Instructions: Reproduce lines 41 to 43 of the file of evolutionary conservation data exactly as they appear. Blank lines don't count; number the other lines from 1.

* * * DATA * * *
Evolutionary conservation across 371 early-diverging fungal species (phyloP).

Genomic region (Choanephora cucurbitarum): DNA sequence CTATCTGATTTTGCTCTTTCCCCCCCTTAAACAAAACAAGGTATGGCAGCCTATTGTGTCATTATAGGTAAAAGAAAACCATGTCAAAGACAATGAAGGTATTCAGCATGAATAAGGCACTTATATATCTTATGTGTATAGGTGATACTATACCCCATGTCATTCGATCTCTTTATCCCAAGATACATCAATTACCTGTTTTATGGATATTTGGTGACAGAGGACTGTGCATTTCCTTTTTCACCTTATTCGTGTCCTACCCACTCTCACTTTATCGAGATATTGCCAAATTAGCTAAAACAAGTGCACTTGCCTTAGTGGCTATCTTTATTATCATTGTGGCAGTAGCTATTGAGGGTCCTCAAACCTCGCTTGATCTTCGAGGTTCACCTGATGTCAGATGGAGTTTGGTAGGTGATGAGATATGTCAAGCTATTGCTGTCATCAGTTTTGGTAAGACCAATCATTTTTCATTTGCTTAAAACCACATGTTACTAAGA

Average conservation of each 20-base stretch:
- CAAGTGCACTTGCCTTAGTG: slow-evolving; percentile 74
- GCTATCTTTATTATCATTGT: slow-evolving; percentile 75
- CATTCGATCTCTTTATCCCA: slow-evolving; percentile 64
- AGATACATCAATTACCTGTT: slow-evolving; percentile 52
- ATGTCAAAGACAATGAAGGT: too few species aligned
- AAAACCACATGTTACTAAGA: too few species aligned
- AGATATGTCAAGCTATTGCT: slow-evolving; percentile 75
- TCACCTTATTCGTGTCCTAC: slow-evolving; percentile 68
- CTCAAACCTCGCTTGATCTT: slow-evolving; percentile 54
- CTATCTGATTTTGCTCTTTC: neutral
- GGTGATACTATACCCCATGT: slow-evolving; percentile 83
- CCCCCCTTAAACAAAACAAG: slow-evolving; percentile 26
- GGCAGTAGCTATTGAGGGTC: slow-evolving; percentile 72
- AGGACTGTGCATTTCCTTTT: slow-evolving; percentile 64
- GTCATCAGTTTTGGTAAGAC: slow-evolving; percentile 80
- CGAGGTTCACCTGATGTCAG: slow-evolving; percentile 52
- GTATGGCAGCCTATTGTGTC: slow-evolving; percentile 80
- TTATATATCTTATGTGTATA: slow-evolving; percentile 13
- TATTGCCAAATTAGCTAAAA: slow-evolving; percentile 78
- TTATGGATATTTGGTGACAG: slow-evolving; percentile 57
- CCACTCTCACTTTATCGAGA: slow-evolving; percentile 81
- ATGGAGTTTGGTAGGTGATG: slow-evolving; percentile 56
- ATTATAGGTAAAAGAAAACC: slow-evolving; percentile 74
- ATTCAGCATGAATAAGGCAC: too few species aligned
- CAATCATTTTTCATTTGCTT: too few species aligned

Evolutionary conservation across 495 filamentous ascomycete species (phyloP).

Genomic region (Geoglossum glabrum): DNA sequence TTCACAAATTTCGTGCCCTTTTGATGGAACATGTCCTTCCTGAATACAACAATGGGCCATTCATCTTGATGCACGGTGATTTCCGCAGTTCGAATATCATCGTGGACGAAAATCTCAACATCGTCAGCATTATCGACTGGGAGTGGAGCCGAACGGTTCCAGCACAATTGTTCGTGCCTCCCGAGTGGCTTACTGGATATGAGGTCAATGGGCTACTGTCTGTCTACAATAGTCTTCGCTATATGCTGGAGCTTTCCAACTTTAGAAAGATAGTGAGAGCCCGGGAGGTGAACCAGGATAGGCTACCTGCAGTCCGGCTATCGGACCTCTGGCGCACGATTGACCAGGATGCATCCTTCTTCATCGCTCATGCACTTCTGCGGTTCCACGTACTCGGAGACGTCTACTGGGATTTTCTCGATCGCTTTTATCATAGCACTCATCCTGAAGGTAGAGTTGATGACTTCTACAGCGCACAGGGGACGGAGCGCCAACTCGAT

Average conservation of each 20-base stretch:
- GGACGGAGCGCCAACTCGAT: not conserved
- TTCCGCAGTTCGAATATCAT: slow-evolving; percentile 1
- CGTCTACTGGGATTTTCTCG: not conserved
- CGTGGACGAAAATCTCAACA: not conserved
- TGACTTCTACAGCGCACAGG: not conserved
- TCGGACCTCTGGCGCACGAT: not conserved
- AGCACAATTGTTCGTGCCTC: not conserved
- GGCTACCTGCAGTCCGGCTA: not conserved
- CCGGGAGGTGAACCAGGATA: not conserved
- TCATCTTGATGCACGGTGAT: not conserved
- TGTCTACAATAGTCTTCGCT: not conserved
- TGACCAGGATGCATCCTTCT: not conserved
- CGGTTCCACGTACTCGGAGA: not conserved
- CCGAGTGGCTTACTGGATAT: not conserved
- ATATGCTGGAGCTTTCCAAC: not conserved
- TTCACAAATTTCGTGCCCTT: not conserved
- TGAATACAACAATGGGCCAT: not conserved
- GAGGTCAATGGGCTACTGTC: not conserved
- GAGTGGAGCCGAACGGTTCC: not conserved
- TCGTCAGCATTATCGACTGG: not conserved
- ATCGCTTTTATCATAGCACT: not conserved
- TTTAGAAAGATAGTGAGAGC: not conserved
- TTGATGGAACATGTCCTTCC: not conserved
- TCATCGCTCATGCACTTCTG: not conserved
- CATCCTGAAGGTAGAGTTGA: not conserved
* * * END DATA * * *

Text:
- TCATCTTGATGCACGGTGAT: not conserved
- TGTCTACAATAGTCTTCGCT: not conserved
- TGACCAGGATGCATCCTTCT: not conserved